November 1, 2008 Botanists developed a spray that, when misted over a plant, will help it endure temperatures 2.2 to 9.4 degrees Fahrenheit colder than it would without the spray, depending upon the species. The spray, called Freeze-Pruf, reduces the freezing point of water inside the tissues of the plant by means of a mixture that combines five ingredients in a water-based spray formula. One spray works for four to six weeks, lowering the temperature at which damage first becomes noticeable as well as the temperature that would normally kill the plant.
Every year, Americans spend more than $38 billion on their lawns and gardens. No matter what you're growing, a sudden frost or freeze can spell serious trouble. Soon, science could come to the rescue with antifreeze for plants.
After 21 years in the nursery business, Margaret Brown knows cold can kill.
"We keep [our] fern houses on about 28 so they can take down a little below freezing," Brown said. Greenhouses keep Brown in business through the winter. For customers who spend hundreds -- even thousands -- on shrubs and flowers, the threat of a freeze is a serious issue.
"The phone rings constantly," Brown said. "I feel like a weatherman in the fall, because everybody wants to know what the weather's going to do."
"At minus 6.6 or minus 6.3 centigrade, plant tissues freeze solid, and we have to deal with that solidity, that freezing," said David Francko, Ph.D., a botanist at the University of Alabama in Tuscaloosa, Ala. Dr. Francko developed a solution that works like antifreeze for plants. It lowers the plants' freezing temperatures and enhances the plants' natural mechanisms to resist freeze damage.
"The ability to reduce the freezing point of water that's inside the tissues of that plant and also, once that water freezes, to allow that plant to survive freezing temperatures [helps]," Dr. Francko said. "It can be frozen solid and still be viable."
A freezing chamber put his freeze-proof solution to the test. Untreated, plant after plant couldn't make it below 30 degrees. Plants sprayed with the antifreeze solution survived the freeze with vital structures still intact. "It's like moving your whole home landscape about 200 miles farther south," Dr. Francko said. "That's about the effect that you get, anywhere from three to 10 degrees more cold tolerance."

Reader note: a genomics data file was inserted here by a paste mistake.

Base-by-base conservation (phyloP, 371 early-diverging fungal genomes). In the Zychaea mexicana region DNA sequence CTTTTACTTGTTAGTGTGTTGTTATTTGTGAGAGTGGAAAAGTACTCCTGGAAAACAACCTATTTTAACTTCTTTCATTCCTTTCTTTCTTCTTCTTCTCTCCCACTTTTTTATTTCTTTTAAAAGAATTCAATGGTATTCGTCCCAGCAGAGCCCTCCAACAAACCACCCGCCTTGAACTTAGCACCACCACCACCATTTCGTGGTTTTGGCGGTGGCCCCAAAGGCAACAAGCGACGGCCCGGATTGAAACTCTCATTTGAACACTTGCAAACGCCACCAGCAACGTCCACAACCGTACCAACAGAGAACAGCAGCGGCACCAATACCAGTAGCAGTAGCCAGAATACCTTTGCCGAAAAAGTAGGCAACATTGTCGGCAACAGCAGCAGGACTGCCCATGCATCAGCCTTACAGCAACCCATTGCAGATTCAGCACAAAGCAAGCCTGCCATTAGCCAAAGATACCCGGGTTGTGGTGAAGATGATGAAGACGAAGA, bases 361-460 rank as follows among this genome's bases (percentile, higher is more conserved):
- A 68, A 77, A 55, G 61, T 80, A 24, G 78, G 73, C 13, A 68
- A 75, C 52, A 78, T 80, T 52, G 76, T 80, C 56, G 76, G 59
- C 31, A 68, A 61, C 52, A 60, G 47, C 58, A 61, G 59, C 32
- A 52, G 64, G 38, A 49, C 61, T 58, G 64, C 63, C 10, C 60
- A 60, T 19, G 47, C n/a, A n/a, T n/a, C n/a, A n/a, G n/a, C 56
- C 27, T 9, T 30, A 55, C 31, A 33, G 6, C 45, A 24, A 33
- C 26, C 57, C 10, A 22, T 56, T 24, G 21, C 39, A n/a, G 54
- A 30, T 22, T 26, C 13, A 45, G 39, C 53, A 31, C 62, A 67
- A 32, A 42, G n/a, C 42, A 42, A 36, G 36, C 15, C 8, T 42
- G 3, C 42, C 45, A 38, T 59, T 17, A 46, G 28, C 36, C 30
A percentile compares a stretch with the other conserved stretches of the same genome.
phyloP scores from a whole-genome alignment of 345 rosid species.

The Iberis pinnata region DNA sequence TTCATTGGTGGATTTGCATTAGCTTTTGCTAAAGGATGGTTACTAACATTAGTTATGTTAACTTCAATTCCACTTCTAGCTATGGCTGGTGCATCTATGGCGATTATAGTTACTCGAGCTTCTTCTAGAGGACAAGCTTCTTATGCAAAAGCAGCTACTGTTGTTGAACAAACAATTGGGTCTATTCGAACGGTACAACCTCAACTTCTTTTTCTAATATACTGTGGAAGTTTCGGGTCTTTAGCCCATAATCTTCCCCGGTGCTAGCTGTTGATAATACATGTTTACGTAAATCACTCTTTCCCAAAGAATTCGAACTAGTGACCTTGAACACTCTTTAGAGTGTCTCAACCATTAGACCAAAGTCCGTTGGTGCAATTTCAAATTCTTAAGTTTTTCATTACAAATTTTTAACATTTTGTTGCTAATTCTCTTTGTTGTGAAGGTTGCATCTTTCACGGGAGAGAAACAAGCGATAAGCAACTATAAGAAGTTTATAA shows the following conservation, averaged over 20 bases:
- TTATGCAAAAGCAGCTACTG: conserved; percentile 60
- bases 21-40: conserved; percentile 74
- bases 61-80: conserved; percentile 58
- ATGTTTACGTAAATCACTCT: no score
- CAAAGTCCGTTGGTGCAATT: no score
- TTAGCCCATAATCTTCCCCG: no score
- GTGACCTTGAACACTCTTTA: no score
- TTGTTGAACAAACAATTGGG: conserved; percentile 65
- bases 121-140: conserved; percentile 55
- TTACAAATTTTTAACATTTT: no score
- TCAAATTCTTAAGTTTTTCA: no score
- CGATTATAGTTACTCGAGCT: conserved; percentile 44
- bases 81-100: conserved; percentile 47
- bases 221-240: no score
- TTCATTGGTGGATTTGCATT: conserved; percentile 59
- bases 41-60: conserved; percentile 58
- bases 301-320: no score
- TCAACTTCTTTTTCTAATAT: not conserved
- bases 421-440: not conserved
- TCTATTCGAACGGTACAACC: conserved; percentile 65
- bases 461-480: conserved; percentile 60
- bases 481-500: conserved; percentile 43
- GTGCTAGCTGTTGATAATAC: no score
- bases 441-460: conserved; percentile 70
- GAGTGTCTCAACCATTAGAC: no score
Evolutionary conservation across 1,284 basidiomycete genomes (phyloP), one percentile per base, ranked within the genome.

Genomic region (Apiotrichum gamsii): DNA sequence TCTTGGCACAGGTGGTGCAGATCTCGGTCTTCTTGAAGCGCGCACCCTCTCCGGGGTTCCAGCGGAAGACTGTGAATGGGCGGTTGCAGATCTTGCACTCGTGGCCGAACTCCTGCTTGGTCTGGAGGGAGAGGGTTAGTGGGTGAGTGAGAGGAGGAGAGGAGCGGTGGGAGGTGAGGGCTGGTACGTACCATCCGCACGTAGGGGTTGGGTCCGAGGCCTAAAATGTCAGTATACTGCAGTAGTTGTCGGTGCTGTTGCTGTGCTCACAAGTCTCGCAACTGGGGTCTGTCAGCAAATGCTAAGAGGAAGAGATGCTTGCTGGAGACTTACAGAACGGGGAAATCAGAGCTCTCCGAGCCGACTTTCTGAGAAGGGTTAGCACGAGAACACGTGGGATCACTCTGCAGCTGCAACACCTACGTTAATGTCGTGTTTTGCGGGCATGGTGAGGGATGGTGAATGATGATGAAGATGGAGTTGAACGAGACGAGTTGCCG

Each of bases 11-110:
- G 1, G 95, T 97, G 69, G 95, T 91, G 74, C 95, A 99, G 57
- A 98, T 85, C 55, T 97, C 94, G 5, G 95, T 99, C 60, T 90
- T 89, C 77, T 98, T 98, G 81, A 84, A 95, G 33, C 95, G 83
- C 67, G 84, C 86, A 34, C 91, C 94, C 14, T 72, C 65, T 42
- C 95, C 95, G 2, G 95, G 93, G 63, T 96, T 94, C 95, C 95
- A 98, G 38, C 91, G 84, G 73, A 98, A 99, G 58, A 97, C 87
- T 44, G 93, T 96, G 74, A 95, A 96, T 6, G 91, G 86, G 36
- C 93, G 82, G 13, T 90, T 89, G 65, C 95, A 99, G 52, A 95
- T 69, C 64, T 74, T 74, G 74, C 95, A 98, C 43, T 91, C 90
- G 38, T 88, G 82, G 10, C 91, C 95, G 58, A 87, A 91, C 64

As temperatures fall, a dose of antifreeze could buy gardeners and growers a little more time and a little more green. Dr. Green expects the product to be on the market for home and agricultural use by sometime this winter.
WHAT IS FREEZE PRUF? Freeze-Pruf combines five ingredients into a liquid spray to protect against cold damage in plants. The ingredients have a synergistic effect that exceeds the sum of what they would do individually. The ingredients include an antifreeze-like substance that is present in animals, another that helps to lower the freezing point of plant cells by dehydrating them, one that strengthens cell walls, another that helps the solution penetrate leaves, and one to resist washing away by rain and snow. The protection lasts about 4-6 weeks, and the best times to use it are the late fall and early spring.
WHAT IS FROST, AND HOW DOES IT FORM? Tiny frozen water droplets in the air make frost. When water changes to ice (or to steam, when heated) this is a process known as a "phase transition." When water reaches freezing temperature, it will turn into ice. Different materials freeze at different temperatures, but water at sea level will freeze at 32 degrees Fahrenheit. Humidity measures how much vapor is present in the air at any given time. Clear, calm fall nights, when the air mass is especially humid, are the best conditions for frost to form.
Frost is the frozen version of dew, and, like snow, it results from the presence of too much water vapor in already-saturated air. It is a very thin deposit of tiny ice crystals. Frost forms when water vapor in the air condenses directly into ice, instead of condensing first into a liquid, then into ice. Condensation typically occurs when the temperature drops sufficiently for the air to become saturated with water vapor. The excess vapor condenses onto surfaces colder than the air. If the surface temperature is above 32 degrees Fahrenheit, dew will form; if it is below 32 degrees Fahrenheit, frost will form.Frost forms on the inside surface of windowpanes when the air inside has lower humidity than the air outside. If it didn't, the water vapor would first condense into small drops before freezing into clear ice.